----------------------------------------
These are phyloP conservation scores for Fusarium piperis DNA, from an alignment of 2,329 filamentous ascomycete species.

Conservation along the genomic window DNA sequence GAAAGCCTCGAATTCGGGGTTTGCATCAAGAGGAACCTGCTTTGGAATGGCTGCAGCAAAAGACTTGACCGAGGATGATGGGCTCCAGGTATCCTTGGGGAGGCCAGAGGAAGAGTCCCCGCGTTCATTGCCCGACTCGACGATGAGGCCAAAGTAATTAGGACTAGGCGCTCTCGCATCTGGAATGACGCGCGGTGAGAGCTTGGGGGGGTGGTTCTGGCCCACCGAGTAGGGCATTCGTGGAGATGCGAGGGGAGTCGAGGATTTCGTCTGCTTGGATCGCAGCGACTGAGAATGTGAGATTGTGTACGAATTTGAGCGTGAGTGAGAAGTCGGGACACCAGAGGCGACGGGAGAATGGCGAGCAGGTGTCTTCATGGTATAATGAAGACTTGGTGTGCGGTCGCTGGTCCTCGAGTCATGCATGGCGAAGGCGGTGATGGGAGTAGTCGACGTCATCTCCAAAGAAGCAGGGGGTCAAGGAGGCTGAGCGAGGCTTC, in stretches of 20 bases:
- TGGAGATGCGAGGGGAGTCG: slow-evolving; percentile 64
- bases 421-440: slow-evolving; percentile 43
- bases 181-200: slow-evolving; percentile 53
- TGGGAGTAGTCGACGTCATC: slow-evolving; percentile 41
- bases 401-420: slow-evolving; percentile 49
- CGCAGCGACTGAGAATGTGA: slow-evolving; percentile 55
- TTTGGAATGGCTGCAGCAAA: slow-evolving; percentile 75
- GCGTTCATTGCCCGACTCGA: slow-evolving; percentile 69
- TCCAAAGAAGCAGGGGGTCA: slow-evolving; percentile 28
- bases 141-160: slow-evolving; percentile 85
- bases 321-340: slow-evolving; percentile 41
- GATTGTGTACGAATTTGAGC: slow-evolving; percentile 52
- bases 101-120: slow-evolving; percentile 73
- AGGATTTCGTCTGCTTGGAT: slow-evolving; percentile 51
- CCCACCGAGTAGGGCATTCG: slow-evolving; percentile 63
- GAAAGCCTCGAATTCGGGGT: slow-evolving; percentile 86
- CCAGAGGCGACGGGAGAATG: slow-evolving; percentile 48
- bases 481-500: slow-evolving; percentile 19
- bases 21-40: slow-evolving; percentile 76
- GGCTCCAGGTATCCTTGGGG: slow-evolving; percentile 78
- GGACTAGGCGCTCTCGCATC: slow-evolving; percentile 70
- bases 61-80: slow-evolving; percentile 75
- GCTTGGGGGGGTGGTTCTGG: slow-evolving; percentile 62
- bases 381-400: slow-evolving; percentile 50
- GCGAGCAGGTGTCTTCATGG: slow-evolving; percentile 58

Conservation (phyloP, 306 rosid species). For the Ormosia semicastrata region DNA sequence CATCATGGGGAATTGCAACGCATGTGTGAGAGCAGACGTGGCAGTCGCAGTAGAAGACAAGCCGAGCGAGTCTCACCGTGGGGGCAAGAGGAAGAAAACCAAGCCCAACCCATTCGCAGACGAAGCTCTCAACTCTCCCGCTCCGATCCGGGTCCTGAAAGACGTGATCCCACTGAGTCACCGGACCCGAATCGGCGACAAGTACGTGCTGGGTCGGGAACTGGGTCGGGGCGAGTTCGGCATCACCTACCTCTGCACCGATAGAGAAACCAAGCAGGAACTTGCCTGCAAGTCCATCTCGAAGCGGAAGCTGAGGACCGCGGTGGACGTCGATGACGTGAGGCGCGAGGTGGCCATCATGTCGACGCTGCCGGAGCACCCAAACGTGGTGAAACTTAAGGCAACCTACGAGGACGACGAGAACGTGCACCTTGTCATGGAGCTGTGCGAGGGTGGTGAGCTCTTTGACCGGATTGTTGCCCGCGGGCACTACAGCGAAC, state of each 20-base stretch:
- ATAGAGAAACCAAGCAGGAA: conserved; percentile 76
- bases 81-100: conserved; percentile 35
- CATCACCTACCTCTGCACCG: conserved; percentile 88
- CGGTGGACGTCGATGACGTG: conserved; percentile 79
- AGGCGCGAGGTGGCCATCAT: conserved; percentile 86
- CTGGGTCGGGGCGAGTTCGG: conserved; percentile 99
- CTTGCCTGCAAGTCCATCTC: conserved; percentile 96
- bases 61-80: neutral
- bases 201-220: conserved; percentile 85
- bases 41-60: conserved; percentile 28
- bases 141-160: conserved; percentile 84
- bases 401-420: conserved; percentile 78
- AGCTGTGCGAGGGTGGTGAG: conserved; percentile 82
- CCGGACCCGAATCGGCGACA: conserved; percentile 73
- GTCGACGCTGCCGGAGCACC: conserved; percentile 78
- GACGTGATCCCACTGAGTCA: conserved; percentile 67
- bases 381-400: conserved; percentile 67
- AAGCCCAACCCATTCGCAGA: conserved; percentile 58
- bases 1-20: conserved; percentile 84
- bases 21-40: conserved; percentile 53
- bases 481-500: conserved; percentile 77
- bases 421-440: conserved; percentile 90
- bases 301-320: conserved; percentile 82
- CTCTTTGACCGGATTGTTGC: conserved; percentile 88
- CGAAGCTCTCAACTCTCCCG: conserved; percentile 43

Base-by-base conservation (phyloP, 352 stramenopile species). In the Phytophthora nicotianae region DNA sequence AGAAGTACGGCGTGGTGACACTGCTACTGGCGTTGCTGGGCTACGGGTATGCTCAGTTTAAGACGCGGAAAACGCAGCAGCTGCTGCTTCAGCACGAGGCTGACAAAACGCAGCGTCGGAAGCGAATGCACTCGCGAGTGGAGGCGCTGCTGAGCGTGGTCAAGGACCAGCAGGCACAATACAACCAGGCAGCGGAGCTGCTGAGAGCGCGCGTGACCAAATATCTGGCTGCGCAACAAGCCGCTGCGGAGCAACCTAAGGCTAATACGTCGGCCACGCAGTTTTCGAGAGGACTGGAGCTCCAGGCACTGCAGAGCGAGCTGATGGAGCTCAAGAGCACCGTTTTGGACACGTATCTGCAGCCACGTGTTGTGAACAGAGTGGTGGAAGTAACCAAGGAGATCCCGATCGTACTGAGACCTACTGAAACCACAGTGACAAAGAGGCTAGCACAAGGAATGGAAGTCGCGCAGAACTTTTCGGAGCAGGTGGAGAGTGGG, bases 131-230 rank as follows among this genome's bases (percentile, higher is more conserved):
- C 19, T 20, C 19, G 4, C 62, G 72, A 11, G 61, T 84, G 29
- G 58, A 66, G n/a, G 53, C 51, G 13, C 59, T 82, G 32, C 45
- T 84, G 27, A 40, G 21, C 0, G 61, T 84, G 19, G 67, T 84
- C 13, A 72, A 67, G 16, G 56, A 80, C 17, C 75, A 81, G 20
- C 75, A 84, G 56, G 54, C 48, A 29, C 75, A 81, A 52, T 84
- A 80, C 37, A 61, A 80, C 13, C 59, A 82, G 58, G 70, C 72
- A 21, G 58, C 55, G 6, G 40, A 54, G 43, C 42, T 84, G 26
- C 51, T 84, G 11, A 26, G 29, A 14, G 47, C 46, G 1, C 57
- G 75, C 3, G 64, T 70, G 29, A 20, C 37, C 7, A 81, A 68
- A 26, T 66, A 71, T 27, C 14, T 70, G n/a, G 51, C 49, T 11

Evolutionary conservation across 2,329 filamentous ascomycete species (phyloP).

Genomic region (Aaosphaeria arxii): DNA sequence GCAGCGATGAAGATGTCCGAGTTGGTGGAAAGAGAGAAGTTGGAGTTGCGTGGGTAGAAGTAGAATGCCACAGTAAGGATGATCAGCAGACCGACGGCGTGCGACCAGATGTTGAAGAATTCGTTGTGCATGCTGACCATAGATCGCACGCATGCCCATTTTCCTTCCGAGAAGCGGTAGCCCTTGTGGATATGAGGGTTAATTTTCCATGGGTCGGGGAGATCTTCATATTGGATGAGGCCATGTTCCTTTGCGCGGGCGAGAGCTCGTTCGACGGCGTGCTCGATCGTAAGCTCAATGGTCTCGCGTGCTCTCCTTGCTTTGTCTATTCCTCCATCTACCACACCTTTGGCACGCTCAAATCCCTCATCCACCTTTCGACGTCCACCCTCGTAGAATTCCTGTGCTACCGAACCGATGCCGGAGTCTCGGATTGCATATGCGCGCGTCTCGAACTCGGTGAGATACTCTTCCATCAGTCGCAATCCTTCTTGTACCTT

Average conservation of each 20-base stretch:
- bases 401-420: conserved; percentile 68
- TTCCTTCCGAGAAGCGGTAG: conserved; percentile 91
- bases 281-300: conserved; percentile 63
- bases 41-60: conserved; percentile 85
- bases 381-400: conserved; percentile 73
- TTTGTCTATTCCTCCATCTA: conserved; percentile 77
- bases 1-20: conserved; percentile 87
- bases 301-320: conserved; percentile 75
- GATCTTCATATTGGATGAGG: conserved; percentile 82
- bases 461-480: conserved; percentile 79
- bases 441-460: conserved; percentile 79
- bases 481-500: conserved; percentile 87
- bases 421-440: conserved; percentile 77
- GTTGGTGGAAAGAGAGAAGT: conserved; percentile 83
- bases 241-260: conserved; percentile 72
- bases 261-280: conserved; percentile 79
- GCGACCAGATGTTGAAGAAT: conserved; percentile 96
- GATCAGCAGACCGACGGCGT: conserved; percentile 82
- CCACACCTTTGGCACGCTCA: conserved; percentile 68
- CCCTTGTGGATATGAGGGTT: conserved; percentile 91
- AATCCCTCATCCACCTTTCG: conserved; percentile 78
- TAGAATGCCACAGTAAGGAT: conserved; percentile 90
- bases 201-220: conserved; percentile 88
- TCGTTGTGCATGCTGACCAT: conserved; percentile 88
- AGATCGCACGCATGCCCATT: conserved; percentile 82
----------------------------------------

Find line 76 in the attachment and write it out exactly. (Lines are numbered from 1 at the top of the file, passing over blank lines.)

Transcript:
- GATCTTCATATTGGATGAGG: conserved; percentile 82